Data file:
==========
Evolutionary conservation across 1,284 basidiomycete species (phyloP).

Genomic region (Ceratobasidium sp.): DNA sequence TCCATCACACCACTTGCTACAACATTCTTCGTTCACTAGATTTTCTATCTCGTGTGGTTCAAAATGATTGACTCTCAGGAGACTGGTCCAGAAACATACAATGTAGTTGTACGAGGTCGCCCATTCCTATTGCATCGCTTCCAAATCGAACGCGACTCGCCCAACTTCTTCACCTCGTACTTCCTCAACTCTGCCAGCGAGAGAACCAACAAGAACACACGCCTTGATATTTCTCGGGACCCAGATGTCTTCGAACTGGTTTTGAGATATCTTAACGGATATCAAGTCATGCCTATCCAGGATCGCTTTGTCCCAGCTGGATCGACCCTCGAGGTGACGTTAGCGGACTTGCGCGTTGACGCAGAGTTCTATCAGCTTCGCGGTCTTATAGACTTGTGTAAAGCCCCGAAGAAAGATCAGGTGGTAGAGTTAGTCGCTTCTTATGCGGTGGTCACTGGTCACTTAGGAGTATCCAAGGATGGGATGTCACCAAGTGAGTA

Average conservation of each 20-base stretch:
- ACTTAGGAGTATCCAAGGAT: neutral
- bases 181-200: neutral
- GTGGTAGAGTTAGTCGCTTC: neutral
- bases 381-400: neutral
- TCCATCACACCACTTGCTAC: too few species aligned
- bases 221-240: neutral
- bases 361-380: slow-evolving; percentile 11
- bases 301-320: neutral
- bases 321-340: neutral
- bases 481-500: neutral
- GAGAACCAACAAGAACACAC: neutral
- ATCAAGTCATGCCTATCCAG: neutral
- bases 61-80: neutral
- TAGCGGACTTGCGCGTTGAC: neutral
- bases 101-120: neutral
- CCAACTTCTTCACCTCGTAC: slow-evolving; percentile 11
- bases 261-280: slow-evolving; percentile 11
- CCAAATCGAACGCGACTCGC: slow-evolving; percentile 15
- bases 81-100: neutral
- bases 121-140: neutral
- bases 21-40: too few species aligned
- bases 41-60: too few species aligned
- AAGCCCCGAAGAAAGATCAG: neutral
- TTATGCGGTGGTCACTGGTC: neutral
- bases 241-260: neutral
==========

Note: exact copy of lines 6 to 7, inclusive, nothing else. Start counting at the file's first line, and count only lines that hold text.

- GTGGTAGAGTTAGTCGCTTC: neutral
- bases 381-400: neutral